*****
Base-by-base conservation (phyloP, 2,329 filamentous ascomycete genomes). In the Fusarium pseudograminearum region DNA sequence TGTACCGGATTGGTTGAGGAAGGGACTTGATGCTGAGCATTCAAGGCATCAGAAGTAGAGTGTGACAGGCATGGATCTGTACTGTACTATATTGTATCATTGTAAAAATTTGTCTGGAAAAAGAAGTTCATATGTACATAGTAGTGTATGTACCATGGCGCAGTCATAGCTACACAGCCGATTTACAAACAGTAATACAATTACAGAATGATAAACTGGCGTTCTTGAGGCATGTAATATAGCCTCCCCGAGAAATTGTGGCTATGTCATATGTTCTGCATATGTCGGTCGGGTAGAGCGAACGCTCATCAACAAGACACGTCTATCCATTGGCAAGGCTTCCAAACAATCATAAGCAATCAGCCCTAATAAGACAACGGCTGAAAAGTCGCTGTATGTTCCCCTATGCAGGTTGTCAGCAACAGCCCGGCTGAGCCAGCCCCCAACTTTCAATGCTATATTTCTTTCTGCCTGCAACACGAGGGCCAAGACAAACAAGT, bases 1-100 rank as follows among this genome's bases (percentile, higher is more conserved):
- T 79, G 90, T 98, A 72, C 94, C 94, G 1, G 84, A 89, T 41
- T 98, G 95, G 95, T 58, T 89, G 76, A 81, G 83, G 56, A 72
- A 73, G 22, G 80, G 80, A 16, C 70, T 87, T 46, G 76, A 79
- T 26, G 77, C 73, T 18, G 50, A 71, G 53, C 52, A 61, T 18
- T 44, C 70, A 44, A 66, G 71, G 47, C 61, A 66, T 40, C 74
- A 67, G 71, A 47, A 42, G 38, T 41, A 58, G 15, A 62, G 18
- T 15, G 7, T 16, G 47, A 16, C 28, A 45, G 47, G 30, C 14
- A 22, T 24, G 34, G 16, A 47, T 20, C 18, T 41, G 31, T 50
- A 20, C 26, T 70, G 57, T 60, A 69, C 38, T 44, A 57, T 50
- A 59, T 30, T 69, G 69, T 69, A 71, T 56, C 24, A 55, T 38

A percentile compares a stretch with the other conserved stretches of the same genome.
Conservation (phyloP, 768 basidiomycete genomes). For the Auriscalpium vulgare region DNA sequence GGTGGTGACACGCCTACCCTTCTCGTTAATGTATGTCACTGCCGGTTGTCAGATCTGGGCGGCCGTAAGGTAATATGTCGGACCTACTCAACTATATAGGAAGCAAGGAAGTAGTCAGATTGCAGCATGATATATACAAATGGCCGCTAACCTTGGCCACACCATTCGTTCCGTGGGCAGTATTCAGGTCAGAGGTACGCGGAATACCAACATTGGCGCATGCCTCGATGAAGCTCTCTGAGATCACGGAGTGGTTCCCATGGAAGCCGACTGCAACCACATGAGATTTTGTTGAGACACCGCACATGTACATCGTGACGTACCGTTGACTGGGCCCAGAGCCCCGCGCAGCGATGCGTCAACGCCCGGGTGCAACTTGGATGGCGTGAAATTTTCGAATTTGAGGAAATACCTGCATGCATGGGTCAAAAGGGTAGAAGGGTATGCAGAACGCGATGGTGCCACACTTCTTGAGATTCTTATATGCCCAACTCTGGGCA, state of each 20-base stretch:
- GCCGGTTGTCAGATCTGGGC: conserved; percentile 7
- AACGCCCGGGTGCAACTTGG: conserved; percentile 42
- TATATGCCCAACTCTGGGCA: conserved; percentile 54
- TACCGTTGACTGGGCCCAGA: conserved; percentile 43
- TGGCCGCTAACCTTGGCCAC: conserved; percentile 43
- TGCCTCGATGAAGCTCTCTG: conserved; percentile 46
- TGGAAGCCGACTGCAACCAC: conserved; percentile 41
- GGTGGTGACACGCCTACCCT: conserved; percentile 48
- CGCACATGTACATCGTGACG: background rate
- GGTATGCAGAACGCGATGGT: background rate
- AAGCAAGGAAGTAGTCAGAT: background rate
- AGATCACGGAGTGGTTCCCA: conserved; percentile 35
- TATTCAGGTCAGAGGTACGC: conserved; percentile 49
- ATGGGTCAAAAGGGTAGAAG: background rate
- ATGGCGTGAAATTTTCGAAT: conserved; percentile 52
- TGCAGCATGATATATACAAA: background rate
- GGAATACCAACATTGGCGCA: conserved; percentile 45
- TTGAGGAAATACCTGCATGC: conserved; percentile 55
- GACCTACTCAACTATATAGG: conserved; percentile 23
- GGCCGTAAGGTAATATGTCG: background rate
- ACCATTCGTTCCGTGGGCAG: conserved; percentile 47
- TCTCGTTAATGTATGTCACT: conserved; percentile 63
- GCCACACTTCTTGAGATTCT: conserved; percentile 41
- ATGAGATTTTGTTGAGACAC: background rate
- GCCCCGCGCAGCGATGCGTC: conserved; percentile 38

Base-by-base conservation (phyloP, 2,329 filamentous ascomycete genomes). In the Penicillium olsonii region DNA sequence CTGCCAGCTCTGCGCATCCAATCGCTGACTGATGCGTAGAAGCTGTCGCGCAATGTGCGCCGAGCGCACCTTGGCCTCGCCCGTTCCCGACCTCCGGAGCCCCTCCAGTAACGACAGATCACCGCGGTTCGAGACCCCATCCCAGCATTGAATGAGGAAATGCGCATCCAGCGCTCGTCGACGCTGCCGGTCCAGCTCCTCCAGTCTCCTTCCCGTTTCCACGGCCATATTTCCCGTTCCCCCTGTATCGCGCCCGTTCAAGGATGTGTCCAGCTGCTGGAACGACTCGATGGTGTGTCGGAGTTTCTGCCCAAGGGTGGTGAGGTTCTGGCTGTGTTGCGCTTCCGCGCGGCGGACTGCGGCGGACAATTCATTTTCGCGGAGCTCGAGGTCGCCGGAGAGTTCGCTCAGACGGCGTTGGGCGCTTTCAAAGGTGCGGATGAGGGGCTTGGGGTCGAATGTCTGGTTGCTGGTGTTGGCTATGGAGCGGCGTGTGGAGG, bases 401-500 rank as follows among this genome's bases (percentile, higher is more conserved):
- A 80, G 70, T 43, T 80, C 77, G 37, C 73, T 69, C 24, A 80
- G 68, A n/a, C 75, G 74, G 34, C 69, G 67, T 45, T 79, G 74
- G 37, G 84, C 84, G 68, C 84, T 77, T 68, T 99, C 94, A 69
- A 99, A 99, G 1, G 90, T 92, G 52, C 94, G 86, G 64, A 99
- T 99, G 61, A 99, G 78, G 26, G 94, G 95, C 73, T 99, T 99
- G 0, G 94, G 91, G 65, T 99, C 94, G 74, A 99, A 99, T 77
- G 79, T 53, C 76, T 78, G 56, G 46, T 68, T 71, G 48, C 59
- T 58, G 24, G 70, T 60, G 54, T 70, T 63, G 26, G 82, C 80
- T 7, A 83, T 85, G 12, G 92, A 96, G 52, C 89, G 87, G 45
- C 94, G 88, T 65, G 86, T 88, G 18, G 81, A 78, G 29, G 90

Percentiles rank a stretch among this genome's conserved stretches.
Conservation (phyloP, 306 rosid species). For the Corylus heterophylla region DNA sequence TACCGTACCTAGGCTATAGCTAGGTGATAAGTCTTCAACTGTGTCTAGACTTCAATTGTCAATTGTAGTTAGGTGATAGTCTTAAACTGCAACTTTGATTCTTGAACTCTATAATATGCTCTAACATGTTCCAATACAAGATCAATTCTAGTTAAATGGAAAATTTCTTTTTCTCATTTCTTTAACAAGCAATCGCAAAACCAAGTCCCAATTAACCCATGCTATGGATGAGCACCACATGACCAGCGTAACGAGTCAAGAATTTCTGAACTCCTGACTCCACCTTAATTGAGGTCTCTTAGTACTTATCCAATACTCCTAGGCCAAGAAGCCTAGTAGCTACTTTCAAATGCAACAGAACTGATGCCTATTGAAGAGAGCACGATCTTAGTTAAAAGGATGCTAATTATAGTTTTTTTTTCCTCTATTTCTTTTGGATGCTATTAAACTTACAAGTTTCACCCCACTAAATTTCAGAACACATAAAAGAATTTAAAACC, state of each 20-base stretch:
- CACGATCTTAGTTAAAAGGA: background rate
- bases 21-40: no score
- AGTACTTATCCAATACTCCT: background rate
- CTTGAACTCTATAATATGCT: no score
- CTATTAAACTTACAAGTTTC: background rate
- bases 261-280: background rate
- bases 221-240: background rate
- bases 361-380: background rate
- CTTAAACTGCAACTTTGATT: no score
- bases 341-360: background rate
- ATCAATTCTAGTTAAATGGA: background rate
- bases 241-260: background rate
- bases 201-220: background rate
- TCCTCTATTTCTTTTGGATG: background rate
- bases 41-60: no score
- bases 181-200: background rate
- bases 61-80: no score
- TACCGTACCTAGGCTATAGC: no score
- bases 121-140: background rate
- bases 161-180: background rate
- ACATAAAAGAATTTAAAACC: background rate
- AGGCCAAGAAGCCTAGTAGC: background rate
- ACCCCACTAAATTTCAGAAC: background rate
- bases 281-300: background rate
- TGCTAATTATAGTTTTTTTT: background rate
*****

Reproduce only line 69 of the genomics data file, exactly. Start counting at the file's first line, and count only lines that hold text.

- TACCGTACCTAGGCTATAGC: no score